Until now, the origins of collagenosis are not yet recognized. However, immune system disorders suggest an autoimmune cause. Indeed, the body creates abnormal antibodies, directed against the own constituents of its cells. This is why these abnormal antibodies are called autoantibodies or antinuclear.

These diseases favor the meeting between certain antigens of the histocompatibility system (HLA), or in certain families more frequently affected, this is what explains the favoring role ofa genetic factor.

Patients with collagenosis include female rate higher than male. This discrepancy explains the involvement of theestrogen (a hormone present in women) in this disease. Which then means that the period of pregnancy (a period of high hormonal impregnation) can also promote a flare in female patients.

Symptoms of the disease

No part of the body is devoid of connective tissue, so collagenosis or systemic disease can attack any organ. Hence, the symptoms of this disease can affect:

  • The joint;
  • The skin ;
  • The heart ;
  • Lungs ;
  • Kidneys ;
  • The nervous system ;
  • Blood vessels ;
  • The digestive system

In general, collagenosis progresses in flare-ups. They are associated with an inflammatory syndrome and can vary either from one patient to another, or from one degree to another. Here are some examples:

  • Low-grade fever (mild fever)
  • Abatement
  • Chronic fatigue
  • Decreased performance
  • Difficulties of concentration
  • Sun and light sensitivity
  • Alopecia
  • Sensitivity to cold
  • Nasal / oral / vaginal dryness
  • Skin lesion
  • Weight loss
  • Joint pain
  • Inflammatory muscle pain (myalgia)
  • Inflammatory joint pain (arthralgia).

It should be noted that when it is a case of connective tissue disease or undifferentiated collagenosis, the patient does not present any symptoms other than joint pain and fatigue. However, in the opposite case, i.e. in case of overlap syndrome, the patient will present with much more significant symptoms.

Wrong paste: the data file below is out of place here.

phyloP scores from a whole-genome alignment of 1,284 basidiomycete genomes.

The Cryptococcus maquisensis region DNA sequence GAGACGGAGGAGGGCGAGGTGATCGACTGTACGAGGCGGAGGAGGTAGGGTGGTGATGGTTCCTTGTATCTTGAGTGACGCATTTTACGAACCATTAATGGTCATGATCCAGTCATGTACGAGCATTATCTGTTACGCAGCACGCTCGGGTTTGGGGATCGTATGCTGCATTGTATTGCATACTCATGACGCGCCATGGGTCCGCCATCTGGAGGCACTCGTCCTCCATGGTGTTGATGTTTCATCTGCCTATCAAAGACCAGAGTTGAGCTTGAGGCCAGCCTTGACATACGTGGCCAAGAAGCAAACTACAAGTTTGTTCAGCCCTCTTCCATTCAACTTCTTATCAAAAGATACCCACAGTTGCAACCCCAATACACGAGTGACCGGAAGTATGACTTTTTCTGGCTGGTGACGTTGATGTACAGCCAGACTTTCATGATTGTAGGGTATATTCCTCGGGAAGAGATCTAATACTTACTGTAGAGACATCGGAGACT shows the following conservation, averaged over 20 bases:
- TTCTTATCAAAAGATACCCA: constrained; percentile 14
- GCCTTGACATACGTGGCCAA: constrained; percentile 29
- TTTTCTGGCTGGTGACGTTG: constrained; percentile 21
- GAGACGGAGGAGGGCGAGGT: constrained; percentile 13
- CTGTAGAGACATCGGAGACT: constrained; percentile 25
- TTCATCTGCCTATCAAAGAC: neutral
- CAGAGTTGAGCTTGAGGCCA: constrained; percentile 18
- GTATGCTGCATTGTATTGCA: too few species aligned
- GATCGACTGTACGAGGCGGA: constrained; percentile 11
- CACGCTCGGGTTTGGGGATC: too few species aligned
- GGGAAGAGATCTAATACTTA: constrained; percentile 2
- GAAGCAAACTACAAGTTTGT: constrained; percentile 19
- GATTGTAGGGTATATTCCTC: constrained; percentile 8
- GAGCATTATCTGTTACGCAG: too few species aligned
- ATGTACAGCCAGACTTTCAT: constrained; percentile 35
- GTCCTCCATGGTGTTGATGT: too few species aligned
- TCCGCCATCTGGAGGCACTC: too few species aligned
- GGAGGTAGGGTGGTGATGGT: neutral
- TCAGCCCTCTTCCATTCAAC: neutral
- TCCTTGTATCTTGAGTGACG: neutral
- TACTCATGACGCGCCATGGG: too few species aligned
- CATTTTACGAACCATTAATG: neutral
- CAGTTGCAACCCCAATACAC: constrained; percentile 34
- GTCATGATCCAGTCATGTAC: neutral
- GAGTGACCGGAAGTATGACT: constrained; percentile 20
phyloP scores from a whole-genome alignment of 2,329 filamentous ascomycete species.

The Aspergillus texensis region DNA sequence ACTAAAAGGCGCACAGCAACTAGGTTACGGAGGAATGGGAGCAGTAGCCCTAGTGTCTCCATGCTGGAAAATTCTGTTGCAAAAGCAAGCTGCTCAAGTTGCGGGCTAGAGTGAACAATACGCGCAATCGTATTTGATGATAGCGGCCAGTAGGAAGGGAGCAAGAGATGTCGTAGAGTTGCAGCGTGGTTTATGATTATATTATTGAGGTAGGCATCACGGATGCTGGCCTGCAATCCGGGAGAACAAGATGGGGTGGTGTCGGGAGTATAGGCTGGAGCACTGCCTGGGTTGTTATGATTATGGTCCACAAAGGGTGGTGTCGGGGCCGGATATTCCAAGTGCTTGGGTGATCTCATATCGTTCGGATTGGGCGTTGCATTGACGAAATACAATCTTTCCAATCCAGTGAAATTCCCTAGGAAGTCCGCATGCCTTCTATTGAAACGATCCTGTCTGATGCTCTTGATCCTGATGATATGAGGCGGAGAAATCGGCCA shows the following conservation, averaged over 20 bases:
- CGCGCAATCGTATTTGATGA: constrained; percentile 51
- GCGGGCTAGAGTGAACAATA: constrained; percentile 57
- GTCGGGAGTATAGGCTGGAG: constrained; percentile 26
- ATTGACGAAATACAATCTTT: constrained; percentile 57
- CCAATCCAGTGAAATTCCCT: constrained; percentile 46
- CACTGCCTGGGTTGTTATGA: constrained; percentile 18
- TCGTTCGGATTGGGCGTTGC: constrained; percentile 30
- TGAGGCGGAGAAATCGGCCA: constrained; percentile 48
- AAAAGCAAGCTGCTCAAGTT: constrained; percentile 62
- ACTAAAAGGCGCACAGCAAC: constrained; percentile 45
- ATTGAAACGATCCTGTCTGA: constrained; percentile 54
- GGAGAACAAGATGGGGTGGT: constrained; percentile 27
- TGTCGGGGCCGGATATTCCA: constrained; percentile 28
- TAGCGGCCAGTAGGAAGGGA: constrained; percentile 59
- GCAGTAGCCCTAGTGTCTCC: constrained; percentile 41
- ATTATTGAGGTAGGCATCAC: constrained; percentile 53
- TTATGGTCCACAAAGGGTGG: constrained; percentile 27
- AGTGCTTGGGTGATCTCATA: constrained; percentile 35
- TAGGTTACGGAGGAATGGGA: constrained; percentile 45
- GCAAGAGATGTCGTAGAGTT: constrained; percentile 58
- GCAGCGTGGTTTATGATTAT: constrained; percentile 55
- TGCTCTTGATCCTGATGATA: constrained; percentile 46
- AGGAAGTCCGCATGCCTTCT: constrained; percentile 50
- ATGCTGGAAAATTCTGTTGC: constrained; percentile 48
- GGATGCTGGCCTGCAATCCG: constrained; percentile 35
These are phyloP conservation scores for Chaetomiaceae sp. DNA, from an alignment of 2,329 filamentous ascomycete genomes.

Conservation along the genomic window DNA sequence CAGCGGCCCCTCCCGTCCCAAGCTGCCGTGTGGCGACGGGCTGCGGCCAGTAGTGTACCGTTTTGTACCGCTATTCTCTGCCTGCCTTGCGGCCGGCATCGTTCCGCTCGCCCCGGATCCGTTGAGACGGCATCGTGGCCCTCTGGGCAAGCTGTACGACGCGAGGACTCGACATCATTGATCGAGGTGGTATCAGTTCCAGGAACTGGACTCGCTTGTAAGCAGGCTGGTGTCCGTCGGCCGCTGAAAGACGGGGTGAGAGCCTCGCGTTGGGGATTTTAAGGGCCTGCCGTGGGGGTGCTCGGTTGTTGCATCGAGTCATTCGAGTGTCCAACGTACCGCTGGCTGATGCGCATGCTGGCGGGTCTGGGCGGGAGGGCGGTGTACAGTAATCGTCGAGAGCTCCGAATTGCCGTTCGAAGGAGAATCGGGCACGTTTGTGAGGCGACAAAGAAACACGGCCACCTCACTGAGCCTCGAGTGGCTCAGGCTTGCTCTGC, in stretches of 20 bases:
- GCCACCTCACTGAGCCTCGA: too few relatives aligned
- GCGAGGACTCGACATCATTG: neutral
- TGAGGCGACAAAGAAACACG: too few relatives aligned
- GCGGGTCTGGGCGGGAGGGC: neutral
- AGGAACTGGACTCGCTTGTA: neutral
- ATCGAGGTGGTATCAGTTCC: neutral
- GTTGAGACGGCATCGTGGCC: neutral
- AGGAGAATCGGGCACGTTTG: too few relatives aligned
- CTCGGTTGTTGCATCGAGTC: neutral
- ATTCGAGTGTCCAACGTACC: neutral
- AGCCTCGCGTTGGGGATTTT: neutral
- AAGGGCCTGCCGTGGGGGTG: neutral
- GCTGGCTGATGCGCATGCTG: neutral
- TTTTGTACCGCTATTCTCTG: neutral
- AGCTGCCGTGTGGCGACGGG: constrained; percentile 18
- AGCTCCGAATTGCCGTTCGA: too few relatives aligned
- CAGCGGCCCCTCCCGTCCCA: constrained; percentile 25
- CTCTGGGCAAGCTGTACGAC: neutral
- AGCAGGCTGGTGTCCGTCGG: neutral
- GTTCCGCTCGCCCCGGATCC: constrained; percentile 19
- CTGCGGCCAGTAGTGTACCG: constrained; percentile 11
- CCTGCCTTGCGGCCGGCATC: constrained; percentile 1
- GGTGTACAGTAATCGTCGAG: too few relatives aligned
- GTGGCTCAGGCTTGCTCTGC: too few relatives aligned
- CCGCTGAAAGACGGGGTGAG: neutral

To prevent the disease from affecting several organs, a diagnosis is essential. If the medical practitioner suspects collagenosis on the basis of the anamnesis, it is then necessary to carry out a screening assessment including: the search for an inflammatory syndrome, a blood count, a creatinine assay and an analysis of the urinary sediment, or even a C4 assay. Indeed, the diagnosis is based on two things:

  • On the patient's antecedent story
  • And on his clinical examination.

The presence of antinuclear antibodies in the blood of patients means that it is imperative to establish a diagnosis. However, it is also important to emphasize that the presence of these auto-antibodies in the blood does not always mean that one suffers from collagenosis.

Sometimes it is necessary to go through a tissue sample to perform a biopsy. For this, it is necessary to seek the advice of a specialist to confirm the diagnosis and find the treatment that corresponds to it.